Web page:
The NBP notes that due to exemptions written into the current §224, an FCC-created “national policy” would apply to just over one-third of the nation’s poles, ducts, conduits and rights-of-way, since 19 states (including highly populated states) adopted their own systems. Thus the NBP asks Congress to amend or replace §224 to provide the FCC with a truly national set of criteria that includes FCC-set timelines and FCC authority to award damages for non-compliance. [Recommendation 6.5]

3. Make available data or maps about the structures, ducts and conduits available to backhaul carriers

The NBP seeks a Congressional amendment to §224 to provide the FCC authority to “compile and update a comprehensive database of physical infrastructure assets” and to set rules, rates and timelines for their access. [Recommendation 6.5]

4. Specifically designate spectrum for wireless backhaul

The NBP devotes a whole section to “Increasing the Flexibility, Capacity and Cost-Effectiveness of Spectrum for Point-to-Point Wireless Backhaul Services.” Supporting recommendations exist in other areas of the NBP. The FCC is asked to revise its rules to allow for reducing backhaul costs and for increased spectrum sharing among compatible point-to-point microwave services. The NBP notes this could include:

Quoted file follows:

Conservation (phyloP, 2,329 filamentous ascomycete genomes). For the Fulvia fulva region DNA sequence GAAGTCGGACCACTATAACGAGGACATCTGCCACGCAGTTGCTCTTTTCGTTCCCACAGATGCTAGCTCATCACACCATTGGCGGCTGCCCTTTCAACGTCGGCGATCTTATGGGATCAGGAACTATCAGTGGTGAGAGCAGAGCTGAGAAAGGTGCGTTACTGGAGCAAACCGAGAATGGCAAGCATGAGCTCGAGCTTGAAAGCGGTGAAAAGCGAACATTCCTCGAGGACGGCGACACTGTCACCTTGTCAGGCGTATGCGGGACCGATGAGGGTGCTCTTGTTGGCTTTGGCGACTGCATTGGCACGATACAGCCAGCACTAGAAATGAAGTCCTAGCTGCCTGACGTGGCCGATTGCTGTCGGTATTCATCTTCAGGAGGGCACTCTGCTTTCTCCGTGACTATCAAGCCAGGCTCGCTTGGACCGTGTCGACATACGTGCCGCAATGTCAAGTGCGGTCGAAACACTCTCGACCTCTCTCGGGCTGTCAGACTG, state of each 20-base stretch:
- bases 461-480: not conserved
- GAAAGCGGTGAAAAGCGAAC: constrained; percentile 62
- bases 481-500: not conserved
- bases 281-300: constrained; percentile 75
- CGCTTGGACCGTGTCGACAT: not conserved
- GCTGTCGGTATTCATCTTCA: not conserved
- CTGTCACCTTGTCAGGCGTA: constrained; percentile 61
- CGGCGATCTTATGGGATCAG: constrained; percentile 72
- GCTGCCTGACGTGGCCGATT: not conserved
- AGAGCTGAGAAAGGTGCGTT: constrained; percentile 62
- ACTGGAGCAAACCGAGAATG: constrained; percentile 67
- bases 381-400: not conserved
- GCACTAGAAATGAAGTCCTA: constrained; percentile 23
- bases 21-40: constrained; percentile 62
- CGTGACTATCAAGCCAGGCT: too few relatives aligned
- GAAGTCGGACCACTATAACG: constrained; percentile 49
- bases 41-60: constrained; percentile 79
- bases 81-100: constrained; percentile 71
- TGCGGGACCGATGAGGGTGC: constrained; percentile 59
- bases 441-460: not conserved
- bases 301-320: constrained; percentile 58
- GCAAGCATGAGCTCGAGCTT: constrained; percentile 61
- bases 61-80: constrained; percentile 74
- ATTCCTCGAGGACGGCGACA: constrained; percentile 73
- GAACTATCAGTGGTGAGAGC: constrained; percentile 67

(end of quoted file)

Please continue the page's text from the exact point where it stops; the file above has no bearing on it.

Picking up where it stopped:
Opening TV “white spaces” spectrum for backhaul in very rural areas.
  • Recommendation 5.17 also requests that the FCC proceed with higher powered fixed use for white spaces in tribal lands.
Permitting wider channels in the 6 GHz bands.

Providing faster link activation on additional channels in the 23 GHz band.

Greater special reuse of microwave frequencies, particularly in urban areas.

Modifying minimum throughput rules, particularly in rural areas.

Ease restrictions on antenna size where the economic benefits are clear.

Continue to promote use of higher frequencies where technological innovations make it attractive.

The FCC and the National Telecommunications and Information Administration (NTIA) are also asked to develop a joint roadmap to identify additional federal and non-federal spectrum that can be made accessible for both mobile and fixed wireless broadband use.

5. Shift Universal Service Fund (USF) availability from voice services to high-capacity broadband networks (including middle mile)